The overall symptom picture of the disorder observed during disease surveys   consist  mainly in poor development, rapid withering of older leaves, reduced number of functional leaves at bearing stage, poor bunch emergence, incomplete fruit filling, and premature ripening of fruits.

In addition to the above symptoms, other characteristics observed  are as follows:

Accelerated drying of leaves, starting from the oldest leaves, and progressing towards the heart (unfurled) leaf was noted in all cases.

Leaf necrosis usually started from the apex of a leaf and progressed towards the base thus killing the entire tissue. Leaf spotting on other parts of the leaf blade was also noted, though this type of infection was less common.

Dark brown to reddish brown necrotic streaks developed along the leaf veins on young leaves which became visible to the naked eye when
they reached about 1mm.

With progression of the disease,these streaks developed into dark spindle- shaped lesions 10-20 mm long , often surrounded by a yellow halo. Lesions coalesced under climatic conditions favorable to disease development and killed the entire leaf tissue rapidly.

The centers of all lesions turned whitish in colour. In the superhumid zone affected plants often had less than four functional leaves which ultimately lead to emergence of small distorted bunches and prematurely ripening fruits.


High humidity favours development of the disease complex and can be controlled by modification of
the canopy environment through the following:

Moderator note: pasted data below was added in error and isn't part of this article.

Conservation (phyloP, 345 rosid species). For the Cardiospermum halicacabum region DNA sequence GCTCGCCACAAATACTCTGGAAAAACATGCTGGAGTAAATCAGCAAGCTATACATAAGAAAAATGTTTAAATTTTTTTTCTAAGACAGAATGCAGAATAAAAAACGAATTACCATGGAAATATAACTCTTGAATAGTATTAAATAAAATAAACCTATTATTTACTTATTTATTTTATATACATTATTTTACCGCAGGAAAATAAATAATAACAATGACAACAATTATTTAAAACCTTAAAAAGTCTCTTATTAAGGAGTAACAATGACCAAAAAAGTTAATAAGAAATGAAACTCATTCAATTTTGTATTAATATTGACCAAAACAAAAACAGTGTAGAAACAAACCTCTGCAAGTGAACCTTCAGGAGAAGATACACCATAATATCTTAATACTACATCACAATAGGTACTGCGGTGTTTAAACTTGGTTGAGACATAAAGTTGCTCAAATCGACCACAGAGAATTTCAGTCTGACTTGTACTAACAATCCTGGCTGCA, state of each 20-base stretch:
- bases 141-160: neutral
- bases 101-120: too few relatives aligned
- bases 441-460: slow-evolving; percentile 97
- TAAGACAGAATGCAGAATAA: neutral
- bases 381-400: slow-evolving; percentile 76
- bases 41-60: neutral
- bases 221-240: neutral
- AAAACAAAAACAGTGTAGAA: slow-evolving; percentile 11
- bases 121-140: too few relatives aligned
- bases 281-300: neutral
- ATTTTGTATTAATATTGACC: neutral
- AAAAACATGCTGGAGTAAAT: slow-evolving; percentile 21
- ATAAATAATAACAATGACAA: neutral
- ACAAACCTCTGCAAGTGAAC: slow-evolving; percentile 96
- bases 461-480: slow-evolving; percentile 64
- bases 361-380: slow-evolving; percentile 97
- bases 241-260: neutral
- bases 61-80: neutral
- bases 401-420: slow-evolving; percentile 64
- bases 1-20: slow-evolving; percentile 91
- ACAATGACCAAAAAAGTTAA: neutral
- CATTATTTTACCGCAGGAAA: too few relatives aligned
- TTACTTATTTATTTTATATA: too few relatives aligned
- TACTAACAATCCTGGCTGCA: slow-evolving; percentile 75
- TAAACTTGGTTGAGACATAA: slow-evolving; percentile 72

The recommended planting density of 2000 plants per hectare with spacing of 2.5 m x 2 m should not
be exceeded as this allows sun rays to reach the soil within the plantation.

Maintaining sucker density at a low level (2 - 3 suckers per plant). This allows good ventilation
within the plantations enabling the banana plant to thrive better in a well aerated environment.

Ensuring a good drainage system, and effecting regular weed control. A dense weed population
increases the humidity through transpiration.

The aim is to reduce the level of inoculum potential through:

(i) Removal of plants under stress (e.g. stunted plants or plants infested by banana weevils)

(ii) Removal and destruction of hanging leaves (infected or dried up)

(iii) Cutting down bearing plants which are severely affected.


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article thumbnailFarmers in the East African Highlands, centred on Uganda, depend on bananas as a staple food crop and a source of income. The harvest, however, is threatened by many pests and diseases that also...
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The vast majority of the bananas currently grown and consumed were not conventionally bred but are selections made over probably thousands of years from naturally occurring hybrids. Cultivated bananas are very nearly sterile and as a consequence are not propagated from seed but rather through vegetative propagation, primarily suckers as well as more recently micropropagated or tissue cultured bananas. These factors, very old selections, near sterility and vegetative propagation, mean that these bananas have not been genetically improved either for resistance or improved quality and are becoming increasing in affected by serious pests and diseases.

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